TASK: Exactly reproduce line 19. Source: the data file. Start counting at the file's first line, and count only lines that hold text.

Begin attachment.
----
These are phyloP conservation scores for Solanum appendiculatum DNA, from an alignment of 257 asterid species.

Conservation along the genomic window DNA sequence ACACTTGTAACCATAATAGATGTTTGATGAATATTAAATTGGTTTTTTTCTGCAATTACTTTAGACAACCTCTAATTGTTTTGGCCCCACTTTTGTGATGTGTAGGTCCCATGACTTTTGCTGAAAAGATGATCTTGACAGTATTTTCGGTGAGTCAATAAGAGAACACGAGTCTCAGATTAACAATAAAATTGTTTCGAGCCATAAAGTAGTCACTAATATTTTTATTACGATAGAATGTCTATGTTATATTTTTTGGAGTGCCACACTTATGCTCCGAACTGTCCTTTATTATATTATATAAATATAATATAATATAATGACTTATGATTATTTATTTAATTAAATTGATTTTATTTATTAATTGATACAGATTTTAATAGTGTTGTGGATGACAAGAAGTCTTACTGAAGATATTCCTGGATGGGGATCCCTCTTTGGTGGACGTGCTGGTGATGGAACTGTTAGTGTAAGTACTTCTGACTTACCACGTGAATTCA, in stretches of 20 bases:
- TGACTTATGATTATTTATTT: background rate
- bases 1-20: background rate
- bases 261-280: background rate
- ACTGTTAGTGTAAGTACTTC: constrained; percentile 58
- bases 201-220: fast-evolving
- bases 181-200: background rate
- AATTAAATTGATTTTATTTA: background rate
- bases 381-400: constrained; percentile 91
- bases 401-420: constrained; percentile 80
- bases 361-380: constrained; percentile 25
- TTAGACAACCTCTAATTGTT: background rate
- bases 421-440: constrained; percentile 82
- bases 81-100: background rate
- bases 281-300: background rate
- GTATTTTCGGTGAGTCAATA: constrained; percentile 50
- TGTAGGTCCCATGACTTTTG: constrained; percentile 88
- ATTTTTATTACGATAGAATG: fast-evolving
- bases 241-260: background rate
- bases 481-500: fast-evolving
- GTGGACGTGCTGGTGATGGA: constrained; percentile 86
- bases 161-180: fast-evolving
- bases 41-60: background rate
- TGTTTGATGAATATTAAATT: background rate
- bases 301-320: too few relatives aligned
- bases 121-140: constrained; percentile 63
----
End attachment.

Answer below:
- ATTTTTATTACGATAGAATG: fast-evolving